Have you been tasked with crafting a marketing plan for a hotel? Is it your first time dealing with such a responsibility? If so, you may want to consider reading onward. I spent a large part of my 15+ year hospitality career preparing marketing plans. Thus, I am quite familiar with the process. I am also more than willing to provide the basics on how to get started. With that said, the first job that you’ll need to complete is a marketing audit. It is comprised of several components. Here’s a passing glance at each one:
The first component of a hospitality marketing audit involves conducting an in-depth analysis of your hotel’s internal and external features. I’d suggest looking at the macro aspects of the property and then working your way inward. Some of the external items to take into account are the perceived age of the property, ease of access and the appearance of the surrounding community. Internal factors to take into consideration are the condition of the hotel’s furnishings, the square footage of the property’s living space, the actual age of the property’s operational systems and staff behavior.
The second component of the audit is comprised of a full-on analysis of the hotel’s direct and indirect competition. Examples of direct competitors would be hotels that fall within the same category as your own (i.e. extended stay, full-service and limited). Indirect competitors, on the other hand, include such things as short-term apartment rentals, time shares and hostels.
Once you’ve identified all of the businesses that fall within those two categories, you’ll need to scrutinize each one and compare them to your property. When I worked in hospitality sales and marketing, some of the factors that I would routinely compare with my properties were room rates, the availability of assorted amenities and delivery systems (i.e. reservation procedures and vendors). I’d also calculate the property’s market and fair share as well as RevPar.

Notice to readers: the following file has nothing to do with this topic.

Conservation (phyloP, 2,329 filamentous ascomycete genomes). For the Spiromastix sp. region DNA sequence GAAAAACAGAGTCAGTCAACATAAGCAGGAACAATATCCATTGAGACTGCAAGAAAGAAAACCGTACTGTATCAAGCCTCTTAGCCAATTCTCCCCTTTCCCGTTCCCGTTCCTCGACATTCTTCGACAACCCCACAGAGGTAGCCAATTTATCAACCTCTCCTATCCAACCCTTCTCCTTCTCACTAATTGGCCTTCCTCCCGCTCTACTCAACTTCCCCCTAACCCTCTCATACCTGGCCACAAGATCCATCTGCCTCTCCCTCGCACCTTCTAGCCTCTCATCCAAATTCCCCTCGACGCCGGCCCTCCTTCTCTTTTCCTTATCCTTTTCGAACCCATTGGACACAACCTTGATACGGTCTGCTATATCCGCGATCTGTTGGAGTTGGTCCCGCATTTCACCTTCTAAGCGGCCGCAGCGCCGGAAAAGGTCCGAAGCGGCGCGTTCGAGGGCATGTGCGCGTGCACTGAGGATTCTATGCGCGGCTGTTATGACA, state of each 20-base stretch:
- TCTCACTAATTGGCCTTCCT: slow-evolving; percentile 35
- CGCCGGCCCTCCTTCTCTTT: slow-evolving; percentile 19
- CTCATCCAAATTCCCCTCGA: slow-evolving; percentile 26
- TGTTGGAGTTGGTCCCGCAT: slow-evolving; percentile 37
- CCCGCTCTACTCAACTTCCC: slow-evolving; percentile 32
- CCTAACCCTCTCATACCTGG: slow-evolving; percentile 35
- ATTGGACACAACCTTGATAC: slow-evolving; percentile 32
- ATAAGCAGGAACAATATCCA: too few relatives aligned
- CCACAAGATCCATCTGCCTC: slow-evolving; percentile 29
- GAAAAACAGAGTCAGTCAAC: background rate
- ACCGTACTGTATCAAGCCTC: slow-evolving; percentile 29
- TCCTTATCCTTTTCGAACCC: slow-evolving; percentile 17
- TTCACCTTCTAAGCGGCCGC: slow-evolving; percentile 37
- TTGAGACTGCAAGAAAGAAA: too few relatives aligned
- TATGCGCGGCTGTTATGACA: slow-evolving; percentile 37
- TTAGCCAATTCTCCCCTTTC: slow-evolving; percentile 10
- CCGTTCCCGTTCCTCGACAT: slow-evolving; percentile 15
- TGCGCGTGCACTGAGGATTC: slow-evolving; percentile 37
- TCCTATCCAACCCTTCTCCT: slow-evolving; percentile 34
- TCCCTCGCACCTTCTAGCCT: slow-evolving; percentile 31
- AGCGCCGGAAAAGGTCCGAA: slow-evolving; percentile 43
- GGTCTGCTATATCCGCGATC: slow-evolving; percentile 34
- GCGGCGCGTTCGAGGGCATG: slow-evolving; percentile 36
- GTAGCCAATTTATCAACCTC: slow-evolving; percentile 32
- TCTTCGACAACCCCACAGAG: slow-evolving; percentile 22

Just in case you are unaware, a hotel’s market share is calculated by dividing the number of room nights sold by your property in a given period into the total number of room nights sold in a given area. The fair share, on the other hand, is calculated by dividing the rooms available at your property into the area’s overall room availability. RevPar is determined by taking your property’s overall revenue and dividing it into the number of rentable rooms for a given period.
Some of the data needed to make the calculations will come from your hotel’s accounting and rooms divisions. As for the total number of rooms available and sold in a particular area, those figures are often available from a region’s convention and visitor’s bureau or chamber of commerce. If they don’t have it or there aren’t such facilities in your area, you’ll need to obtain the information through other means. Other means that I have used in the past include befriending the staff of rival hotels and counting cars in parking lots.
Lastly, your marketing audit will need to contain a situational analysis that includes three elements. Those elements are an activity analysis, an occupancy analysis and a marketplace analysis. The activity and occupancy portions of the analysis consist of examining your hotel’s operating statistics over time (i.e. occupancy rate, average daily rate, profits and losses). When examining such figures, I’d recommend going back three to five years, if at all possible. Doing so will give you a better understanding of the property’s inherent, seasonal fluctuations. The marketplace analysis involves examining the controlled and uncontrollable elements typically found within the hospitality marketing mix (i.e. consumer behavior and regulatory concerns). Once you have all of those tasks complete, your audit may be used to create the balance of your hotel’s overall marketing plan.
Source: Personal Experience
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